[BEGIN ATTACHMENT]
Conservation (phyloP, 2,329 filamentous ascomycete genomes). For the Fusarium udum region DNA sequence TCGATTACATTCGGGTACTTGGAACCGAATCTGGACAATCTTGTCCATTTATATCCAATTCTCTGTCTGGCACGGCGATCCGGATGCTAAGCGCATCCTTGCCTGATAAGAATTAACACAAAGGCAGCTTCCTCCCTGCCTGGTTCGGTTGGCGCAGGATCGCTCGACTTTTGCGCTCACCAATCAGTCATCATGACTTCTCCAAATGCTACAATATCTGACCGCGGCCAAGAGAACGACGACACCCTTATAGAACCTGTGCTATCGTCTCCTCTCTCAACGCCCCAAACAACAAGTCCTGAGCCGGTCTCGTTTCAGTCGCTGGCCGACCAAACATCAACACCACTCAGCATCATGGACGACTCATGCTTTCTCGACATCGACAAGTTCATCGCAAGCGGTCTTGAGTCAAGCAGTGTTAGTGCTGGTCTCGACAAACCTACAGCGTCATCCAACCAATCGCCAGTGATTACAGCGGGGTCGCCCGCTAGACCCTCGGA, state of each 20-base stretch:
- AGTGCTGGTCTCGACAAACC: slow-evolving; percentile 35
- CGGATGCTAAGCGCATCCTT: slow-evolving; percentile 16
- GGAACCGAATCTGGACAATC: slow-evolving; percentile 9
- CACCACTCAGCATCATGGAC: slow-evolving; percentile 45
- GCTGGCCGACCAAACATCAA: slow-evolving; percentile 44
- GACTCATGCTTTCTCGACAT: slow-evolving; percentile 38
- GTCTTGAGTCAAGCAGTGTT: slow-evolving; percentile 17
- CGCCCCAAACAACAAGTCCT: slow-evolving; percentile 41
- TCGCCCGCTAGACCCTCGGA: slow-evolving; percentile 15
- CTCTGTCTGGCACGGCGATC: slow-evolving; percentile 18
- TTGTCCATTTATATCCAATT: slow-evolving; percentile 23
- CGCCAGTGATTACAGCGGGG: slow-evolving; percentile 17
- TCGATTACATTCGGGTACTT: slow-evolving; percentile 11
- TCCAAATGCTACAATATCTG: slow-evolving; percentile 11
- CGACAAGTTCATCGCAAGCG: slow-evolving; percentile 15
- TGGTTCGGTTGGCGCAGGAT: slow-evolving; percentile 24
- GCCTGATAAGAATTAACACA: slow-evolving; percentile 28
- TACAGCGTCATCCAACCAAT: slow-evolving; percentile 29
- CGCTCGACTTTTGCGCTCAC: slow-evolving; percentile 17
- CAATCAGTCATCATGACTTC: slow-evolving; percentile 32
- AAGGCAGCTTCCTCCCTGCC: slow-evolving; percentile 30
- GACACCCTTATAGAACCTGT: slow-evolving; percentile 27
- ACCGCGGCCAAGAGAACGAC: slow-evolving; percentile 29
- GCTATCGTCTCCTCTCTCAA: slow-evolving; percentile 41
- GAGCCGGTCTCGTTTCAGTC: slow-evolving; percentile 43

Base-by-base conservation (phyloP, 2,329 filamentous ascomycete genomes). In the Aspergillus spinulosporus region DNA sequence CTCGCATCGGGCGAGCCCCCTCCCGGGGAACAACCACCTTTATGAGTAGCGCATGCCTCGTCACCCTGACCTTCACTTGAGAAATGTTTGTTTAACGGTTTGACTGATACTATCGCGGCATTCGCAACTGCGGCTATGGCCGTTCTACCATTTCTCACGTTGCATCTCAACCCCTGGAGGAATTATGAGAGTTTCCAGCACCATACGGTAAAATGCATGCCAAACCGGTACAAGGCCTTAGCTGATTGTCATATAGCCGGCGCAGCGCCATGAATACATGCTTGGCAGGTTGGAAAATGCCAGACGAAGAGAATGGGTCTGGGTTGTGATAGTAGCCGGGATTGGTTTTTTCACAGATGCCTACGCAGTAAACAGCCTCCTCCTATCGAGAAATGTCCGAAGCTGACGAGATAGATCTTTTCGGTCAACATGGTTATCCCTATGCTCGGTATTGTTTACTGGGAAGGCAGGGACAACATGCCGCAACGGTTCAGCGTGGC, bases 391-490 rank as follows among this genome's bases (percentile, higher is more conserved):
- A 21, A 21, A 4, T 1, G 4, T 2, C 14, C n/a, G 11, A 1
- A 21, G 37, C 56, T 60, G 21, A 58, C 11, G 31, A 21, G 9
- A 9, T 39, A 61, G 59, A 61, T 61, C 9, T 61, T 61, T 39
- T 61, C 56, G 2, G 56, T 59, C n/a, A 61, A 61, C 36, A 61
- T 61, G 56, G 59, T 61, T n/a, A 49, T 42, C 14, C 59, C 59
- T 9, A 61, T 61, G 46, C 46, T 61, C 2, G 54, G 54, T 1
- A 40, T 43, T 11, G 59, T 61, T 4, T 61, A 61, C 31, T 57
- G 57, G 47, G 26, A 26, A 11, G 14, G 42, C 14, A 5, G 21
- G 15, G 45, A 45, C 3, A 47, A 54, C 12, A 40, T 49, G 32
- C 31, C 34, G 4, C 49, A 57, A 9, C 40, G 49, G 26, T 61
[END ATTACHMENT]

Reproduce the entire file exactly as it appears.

Conservation (phyloP, 2,329 filamentous ascomycete genomes). For the Fusarium udum region DNA sequence TCGATTACATTCGGGTACTTGGAACCGAATCTGGACAATCTTGTCCATTTATATCCAATTCTCTGTCTGGCACGGCGATCCGGATGCTAAGCGCATCCTTGCCTGATAAGAATTAACACAAAGGCAGCTTCCTCCCTGCCTGGTTCGGTTGGCGCAGGATCGCTCGACTTTTGCGCTCACCAATCAGTCATCATGACTTCTCCAAATGCTACAATATCTGACCGCGGCCAAGAGAACGACGACACCCTTATAGAACCTGTGCTATCGTCTCCTCTCTCAACGCCCCAAACAACAAGTCCTGAGCCGGTCTCGTTTCAGTCGCTGGCCGACCAAACATCAACACCACTCAGCATCATGGACGACTCATGCTTTCTCGACATCGACAAGTTCATCGCAAGCGGTCTTGAGTCAAGCAGTGTTAGTGCTGGTCTCGACAAACCTACAGCGTCATCCAACCAATCGCCAGTGATTACAGCGGGGTCGCCCGCTAGACCCTCGGA, state of each 20-base stretch:
- AGTGCTGGTCTCGACAAACC: slow-evolving; percentile 35
- CGGATGCTAAGCGCATCCTT: slow-evolving; percentile 16
- GGAACCGAATCTGGACAATC: slow-evolving; percentile 9
- CACCACTCAGCATCATGGAC: slow-evolving; percentile 45
- GCTGGCCGACCAAACATCAA: slow-evolving; percentile 44
- GACTCATGCTTTCTCGACAT: slow-evolving; percentile 38
- GTCTTGAGTCAAGCAGTGTT: slow-evolving; percentile 17
- CGCCCCAAACAACAAGTCCT: slow-evolving; percentile 41
- TCGCCCGCTAGACCCTCGGA: slow-evolving; percentile 15
- CTCTGTCTGGCACGGCGATC: slow-evolving; percentile 18
- TTGTCCATTTATATCCAATT: slow-evolving; percentile 23
- CGCCAGTGATTACAGCGGGG: slow-evolving; percentile 17
- TCGATTACATTCGGGTACTT: slow-evolving; percentile 11
- TCCAAATGCTACAATATCTG: slow-evolving; percentile 11
- CGACAAGTTCATCGCAAGCG: slow-evolving; percentile 15
- TGGTTCGGTTGGCGCAGGAT: slow-evolving; percentile 24
- GCCTGATAAGAATTAACACA: slow-evolving; percentile 28
- TACAGCGTCATCCAACCAAT: slow-evolving; percentile 29
- CGCTCGACTTTTGCGCTCAC: slow-evolving; percentile 17
- CAATCAGTCATCATGACTTC: slow-evolving; percentile 32
- AAGGCAGCTTCCTCCCTGCC: slow-evolving; percentile 30
- GACACCCTTATAGAACCTGT: slow-evolving; percentile 27
- ACCGCGGCCAAGAGAACGAC: slow-evolving; percentile 29
- GCTATCGTCTCCTCTCTCAA: slow-evolving; percentile 41
- GAGCCGGTCTCGTTTCAGTC: slow-evolving; percentile 43

Base-by-base conservation (phyloP, 2,329 filamentous ascomycete genomes). In the Aspergillus spinulosporus region DNA sequence CTCGCATCGGGCGAGCCCCCTCCCGGGGAACAACCACCTTTATGAGTAGCGCATGCCTCGTCACCCTGACCTTCACTTGAGAAATGTTTGTTTAACGGTTTGACTGATACTATCGCGGCATTCGCAACTGCGGCTATGGCCGTTCTACCATTTCTCACGTTGCATCTCAACCCCTGGAGGAATTATGAGAGTTTCCAGCACCATACGGTAAAATGCATGCCAAACCGGTACAAGGCCTTAGCTGATTGTCATATAGCCGGCGCAGCGCCATGAATACATGCTTGGCAGGTTGGAAAATGCCAGACGAAGAGAATGGGTCTGGGTTGTGATAGTAGCCGGGATTGGTTTTTTCACAGATGCCTACGCAGTAAACAGCCTCCTCCTATCGAGAAATGTCCGAAGCTGACGAGATAGATCTTTTCGGTCAACATGGTTATCCCTATGCTCGGTATTGTTTACTGGGAAGGCAGGGACAACATGCCGCAACGGTTCAGCGTGGC, bases 391-490 rank as follows among this genome's bases (percentile, higher is more conserved):
- A 21, A 21, A 4, T 1, G 4, T 2, C 14, C n/a, G 11, A 1
- A 21, G 37, C 56, T 60, G 21, A 58, C 11, G 31, A 21, G 9
- A 9, T 39, A 61, G 59, A 61, T 61, C 9, T 61, T 61, T 39
- T 61, C 56, G 2, G 56, T 59, C n/a, A 61, A 61, C 36, A 61
- T 61, G 56, G 59, T 61, T n/a, A 49, T 42, C 14, C 59, C 59
- T 9, A 61, T 61, G 46, C 46, T 61, C 2, G 54, G 54, T 1
- A 40, T 43, T 11, G 59, T 61, T 4, T 61, A 61, C 31, T 57
- G 57, G 47, G 26, A 26, A 11, G 14, G 42, C 14, A 5, G 21
- G 15, G 45, A 45, C 3, A 47, A 54, C 12, A 40, T 49, G 32
- C 31, C 34, G 4, C 49, A 57, A 9, C 40, G 49, G 26, T 61